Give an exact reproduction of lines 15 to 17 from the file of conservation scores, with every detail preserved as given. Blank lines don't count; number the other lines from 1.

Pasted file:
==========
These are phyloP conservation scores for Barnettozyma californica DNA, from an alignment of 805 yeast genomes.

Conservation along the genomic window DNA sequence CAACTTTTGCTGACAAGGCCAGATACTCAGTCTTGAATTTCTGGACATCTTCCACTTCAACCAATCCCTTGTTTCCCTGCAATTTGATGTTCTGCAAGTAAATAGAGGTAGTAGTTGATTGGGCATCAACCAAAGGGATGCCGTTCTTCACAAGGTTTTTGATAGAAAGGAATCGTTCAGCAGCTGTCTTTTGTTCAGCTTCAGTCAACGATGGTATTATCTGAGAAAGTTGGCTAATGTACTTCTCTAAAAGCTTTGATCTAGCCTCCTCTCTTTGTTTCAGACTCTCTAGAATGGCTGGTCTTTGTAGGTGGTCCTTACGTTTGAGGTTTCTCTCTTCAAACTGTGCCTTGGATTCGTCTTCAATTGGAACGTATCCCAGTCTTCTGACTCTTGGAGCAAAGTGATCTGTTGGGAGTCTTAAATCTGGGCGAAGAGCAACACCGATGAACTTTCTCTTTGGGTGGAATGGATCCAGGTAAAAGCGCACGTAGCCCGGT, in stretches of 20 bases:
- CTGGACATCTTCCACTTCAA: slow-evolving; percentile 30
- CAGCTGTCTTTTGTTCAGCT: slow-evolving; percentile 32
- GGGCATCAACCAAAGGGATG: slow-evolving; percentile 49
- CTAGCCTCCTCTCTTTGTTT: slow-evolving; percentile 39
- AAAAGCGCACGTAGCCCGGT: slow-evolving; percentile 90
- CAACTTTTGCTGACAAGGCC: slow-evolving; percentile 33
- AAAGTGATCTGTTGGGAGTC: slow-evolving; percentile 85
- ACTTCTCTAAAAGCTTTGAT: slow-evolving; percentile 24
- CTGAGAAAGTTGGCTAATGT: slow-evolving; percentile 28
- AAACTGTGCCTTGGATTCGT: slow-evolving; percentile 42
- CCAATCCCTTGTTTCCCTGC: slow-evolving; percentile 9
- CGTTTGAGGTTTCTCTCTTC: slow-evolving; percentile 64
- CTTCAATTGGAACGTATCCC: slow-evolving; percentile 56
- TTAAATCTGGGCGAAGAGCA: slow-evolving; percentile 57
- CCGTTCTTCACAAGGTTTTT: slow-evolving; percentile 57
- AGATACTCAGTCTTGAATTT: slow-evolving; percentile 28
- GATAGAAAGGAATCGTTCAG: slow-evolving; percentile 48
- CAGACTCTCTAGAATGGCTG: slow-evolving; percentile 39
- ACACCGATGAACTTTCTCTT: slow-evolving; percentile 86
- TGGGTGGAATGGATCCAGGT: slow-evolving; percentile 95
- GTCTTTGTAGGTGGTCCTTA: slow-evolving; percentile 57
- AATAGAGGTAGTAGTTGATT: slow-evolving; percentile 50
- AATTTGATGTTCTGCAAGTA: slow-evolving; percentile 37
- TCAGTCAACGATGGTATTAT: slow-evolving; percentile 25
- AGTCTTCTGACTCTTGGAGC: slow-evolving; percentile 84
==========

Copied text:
- CTTCAATTGGAACGTATCCC: slow-evolving; percentile 56
- TTAAATCTGGGCGAAGAGCA: slow-evolving; percentile 57
- CCGTTCTTCACAAGGTTTTT: slow-evolving; percentile 57